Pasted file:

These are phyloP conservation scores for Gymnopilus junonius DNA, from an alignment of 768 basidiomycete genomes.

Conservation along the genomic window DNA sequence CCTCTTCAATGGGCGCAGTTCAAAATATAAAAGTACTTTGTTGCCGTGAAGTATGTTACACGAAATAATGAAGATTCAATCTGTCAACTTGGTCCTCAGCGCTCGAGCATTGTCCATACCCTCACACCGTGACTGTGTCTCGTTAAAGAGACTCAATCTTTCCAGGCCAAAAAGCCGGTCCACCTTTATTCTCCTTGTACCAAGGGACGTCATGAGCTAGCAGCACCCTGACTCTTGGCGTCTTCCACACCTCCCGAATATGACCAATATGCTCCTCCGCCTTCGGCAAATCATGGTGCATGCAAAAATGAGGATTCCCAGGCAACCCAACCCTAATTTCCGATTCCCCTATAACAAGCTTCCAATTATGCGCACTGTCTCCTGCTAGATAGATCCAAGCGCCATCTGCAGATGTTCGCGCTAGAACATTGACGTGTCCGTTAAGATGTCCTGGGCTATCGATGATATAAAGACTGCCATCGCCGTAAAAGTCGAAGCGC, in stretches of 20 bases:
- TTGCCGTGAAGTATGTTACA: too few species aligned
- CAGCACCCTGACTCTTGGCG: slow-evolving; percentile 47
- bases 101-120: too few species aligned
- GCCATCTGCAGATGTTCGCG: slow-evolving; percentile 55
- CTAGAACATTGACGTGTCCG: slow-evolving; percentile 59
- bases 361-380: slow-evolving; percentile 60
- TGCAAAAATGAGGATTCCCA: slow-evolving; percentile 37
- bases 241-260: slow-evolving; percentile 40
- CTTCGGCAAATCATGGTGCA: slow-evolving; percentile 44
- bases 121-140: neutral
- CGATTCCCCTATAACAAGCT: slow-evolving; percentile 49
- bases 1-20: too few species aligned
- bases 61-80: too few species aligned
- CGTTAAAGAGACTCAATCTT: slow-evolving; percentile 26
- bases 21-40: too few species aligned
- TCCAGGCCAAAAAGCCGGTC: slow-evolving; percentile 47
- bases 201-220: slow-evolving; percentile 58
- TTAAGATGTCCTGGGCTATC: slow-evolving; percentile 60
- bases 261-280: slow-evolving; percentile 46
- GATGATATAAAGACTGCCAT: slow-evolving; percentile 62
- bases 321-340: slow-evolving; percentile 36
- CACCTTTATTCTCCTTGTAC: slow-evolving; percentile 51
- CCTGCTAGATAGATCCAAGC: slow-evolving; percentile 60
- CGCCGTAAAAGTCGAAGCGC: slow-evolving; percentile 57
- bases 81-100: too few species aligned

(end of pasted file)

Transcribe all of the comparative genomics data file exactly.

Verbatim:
These are phyloP conservation scores for Gymnopilus junonius DNA, from an alignment of 768 basidiomycete genomes.

Conservation along the genomic window DNA sequence CCTCTTCAATGGGCGCAGTTCAAAATATAAAAGTACTTTGTTGCCGTGAAGTATGTTACACGAAATAATGAAGATTCAATCTGTCAACTTGGTCCTCAGCGCTCGAGCATTGTCCATACCCTCACACCGTGACTGTGTCTCGTTAAAGAGACTCAATCTTTCCAGGCCAAAAAGCCGGTCCACCTTTATTCTCCTTGTACCAAGGGACGTCATGAGCTAGCAGCACCCTGACTCTTGGCGTCTTCCACACCTCCCGAATATGACCAATATGCTCCTCCGCCTTCGGCAAATCATGGTGCATGCAAAAATGAGGATTCCCAGGCAACCCAACCCTAATTTCCGATTCCCCTATAACAAGCTTCCAATTATGCGCACTGTCTCCTGCTAGATAGATCCAAGCGCCATCTGCAGATGTTCGCGCTAGAACATTGACGTGTCCGTTAAGATGTCCTGGGCTATCGATGATATAAAGACTGCCATCGCCGTAAAAGTCGAAGCGC, in stretches of 20 bases:
- TTGCCGTGAAGTATGTTACA: too few species aligned
- CAGCACCCTGACTCTTGGCG: slow-evolving; percentile 47
- bases 101-120: too few species aligned
- GCCATCTGCAGATGTTCGCG: slow-evolving; percentile 55
- CTAGAACATTGACGTGTCCG: slow-evolving; percentile 59
- bases 361-380: slow-evolving; percentile 60
- TGCAAAAATGAGGATTCCCA: slow-evolving; percentile 37
- bases 241-260: slow-evolving; percentile 40
- CTTCGGCAAATCATGGTGCA: slow-evolving; percentile 44
- bases 121-140: neutral
- CGATTCCCCTATAACAAGCT: slow-evolving; percentile 49
- bases 1-20: too few species aligned
- bases 61-80: too few species aligned
- CGTTAAAGAGACTCAATCTT: slow-evolving; percentile 26
- bases 21-40: too few species aligned
- TCCAGGCCAAAAAGCCGGTC: slow-evolving; percentile 47
- bases 201-220: slow-evolving; percentile 58
- TTAAGATGTCCTGGGCTATC: slow-evolving; percentile 60
- bases 261-280: slow-evolving; percentile 46
- GATGATATAAAGACTGCCAT: slow-evolving; percentile 62
- bases 321-340: slow-evolving; percentile 36
- CACCTTTATTCTCCTTGTAC: slow-evolving; percentile 51
- CCTGCTAGATAGATCCAAGC: slow-evolving; percentile 60
- CGCCGTAAAAGTCGAAGCGC: slow-evolving; percentile 57
- bases 81-100: too few species aligned